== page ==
I cannot be who he wants me to be, who any of them want me to be. So I’m leaving, no matter what the bishop asks.

"No, Kun, I’m leaving."

No, I am not who you think you know.

No, I am not who you think you love.

Saint Lacryma, they’ve called me, the people of Kainas who know me as the daughter of a hero, saved by a miracle of God. But I am not a saint. A saint would not leave the people who care about her. A saint would care more about them. A saint would not do what I have done, nor feel as I do, or be so selfish. Or purposely hurt the one she cares about most, because she wants to because she needs to because there is no other way.

"Please," he whispers, and I feel his fingers tighten slightly—not because he wants them to, but because some part of him is holding on tighter. He’s wrapping his little thread of hope around me, tightening the web and I can hear him breathing; I can see his face without turning toward him.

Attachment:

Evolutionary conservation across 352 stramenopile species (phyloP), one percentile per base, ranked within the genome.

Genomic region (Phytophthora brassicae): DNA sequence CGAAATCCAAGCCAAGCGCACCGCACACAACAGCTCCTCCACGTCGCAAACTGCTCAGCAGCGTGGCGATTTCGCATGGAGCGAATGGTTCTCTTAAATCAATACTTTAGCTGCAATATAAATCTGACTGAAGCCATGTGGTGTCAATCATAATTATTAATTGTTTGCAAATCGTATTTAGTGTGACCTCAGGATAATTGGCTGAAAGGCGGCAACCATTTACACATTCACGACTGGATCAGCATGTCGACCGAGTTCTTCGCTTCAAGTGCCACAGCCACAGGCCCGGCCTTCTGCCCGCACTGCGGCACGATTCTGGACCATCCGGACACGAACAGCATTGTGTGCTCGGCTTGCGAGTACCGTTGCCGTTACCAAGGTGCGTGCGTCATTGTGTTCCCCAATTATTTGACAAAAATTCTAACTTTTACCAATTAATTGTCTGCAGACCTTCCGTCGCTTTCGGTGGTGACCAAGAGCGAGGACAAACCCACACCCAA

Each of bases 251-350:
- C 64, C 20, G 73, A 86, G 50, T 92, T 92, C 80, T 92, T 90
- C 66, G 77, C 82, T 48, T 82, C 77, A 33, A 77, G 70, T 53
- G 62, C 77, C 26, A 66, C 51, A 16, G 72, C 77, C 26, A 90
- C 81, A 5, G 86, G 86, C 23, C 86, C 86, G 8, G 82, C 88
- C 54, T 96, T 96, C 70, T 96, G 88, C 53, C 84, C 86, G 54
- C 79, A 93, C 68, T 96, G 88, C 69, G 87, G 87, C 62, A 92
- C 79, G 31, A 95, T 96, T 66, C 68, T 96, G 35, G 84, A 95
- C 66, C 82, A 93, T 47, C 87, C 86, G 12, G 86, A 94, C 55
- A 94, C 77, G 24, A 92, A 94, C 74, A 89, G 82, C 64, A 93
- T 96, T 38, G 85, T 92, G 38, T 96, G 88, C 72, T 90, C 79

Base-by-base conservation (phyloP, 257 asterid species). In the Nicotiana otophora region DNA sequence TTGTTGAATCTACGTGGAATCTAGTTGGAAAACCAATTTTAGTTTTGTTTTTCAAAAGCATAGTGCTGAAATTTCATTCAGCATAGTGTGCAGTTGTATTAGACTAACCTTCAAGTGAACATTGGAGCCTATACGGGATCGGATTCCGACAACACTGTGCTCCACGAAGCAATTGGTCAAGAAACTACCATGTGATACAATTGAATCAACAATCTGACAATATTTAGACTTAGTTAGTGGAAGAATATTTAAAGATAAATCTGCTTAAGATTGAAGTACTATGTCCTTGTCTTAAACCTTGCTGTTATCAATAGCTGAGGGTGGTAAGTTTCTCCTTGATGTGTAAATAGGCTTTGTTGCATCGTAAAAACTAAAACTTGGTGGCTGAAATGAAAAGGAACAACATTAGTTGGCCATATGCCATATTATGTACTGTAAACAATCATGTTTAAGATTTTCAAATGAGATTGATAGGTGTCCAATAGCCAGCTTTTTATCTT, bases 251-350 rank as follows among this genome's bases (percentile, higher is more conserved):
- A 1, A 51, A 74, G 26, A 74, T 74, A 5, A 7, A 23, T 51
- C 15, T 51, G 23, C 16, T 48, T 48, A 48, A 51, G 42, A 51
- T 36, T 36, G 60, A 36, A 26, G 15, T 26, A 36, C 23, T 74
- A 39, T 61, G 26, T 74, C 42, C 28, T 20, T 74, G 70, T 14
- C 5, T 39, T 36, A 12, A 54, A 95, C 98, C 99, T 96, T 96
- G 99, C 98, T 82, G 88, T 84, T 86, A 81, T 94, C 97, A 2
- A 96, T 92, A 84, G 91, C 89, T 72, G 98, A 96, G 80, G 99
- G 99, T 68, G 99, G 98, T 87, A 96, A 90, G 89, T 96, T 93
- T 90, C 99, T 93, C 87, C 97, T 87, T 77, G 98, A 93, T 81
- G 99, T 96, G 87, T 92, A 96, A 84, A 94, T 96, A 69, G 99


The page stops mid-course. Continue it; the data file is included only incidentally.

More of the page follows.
So I rip free of his grasp, take two steps forward, keep my back to him. "Leave me alone, Kun."

"You can’t leave without telling him you—"

My voice is bitter, low tired angry, and I hear the sharp intake of his breath. He doesn’t know me. He doesn’t understand. I’m cold and I’m cruel, and I am not an angel and I am not a saint.

"What do you know, Alana? Just, leave me alone."

"Is it because of him? Are you leaving to go find him, to find if there’s a way?"